DP4842 Estimating the Effects of Fiscal Policy in OECD Countries
|Publication Date:||January 2005|
|Keyword(s):||fiscal policy, Government Spending, taxes|
|JEL(s):||E62, E63, H50|
|Programme Areas:||International Macroeconomics|
|Link to this Page:||cepr.org/active/publications/discussion_papers/dp.php?dpno=4842|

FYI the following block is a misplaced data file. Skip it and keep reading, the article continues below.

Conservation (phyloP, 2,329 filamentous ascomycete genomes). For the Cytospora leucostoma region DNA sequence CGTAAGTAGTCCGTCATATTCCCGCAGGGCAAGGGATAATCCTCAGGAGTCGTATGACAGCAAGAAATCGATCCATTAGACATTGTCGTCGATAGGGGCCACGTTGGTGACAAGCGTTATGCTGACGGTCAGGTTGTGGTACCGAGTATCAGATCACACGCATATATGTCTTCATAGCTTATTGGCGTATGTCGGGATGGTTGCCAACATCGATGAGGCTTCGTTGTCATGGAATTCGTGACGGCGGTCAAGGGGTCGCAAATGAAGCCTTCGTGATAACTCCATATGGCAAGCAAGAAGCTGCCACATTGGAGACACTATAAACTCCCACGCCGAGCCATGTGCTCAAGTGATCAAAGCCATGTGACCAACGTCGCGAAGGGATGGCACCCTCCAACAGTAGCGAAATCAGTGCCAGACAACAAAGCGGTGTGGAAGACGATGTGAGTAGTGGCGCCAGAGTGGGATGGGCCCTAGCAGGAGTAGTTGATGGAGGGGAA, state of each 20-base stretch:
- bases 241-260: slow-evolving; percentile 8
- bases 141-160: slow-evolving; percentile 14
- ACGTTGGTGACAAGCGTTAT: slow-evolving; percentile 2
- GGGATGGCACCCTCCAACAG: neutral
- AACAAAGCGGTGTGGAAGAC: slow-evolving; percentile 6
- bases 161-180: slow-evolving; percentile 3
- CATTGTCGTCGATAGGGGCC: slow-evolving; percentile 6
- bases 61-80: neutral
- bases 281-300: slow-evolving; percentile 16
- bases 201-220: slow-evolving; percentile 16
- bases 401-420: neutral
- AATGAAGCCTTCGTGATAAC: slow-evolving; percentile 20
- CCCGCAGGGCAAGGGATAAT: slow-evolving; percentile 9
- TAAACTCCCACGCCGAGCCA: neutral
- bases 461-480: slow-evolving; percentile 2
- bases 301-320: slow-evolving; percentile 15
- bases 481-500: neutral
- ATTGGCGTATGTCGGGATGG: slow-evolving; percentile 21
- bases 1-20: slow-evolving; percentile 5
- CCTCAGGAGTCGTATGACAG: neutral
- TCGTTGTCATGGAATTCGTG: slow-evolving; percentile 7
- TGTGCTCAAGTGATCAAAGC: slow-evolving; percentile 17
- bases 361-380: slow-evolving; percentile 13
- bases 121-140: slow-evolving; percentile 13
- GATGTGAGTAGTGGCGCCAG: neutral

This Paper studies the effects of fiscal policy on GDP, inflation and interest rates in five OECD countries, using a structural Vector Autoregression approach. Its main results can be summarized as follows: 1) The effects of fiscal policy on GDP tend to be small: government spending multipliers larger than 1 can be estimated only in the US in the pre-1980 period. 2) There is no evidence that tax cuts work faster or more effectively than spending increases. 3) The effects of government spending shocks and tax cuts on GDP and its components have become substantially weaker over time; in the post-1980 period these effects are mostly negative, particularly on private investment. 4) Only in the post-1980 period is there evidence of positive effects of government spending on long interest rates. In fact, when the real interest rate is held constant in the impulse responses, much of the decline in the response of GDP in the post-1980 period in the US and UK disappears. 5) Under plausible values of its price elasticity, government spending typically has small effects on inflation. 6) Both the decline in the variance of the fiscal shocks and the change in their transmission mechanism contribute to the decline in the variance of GDP after 1980.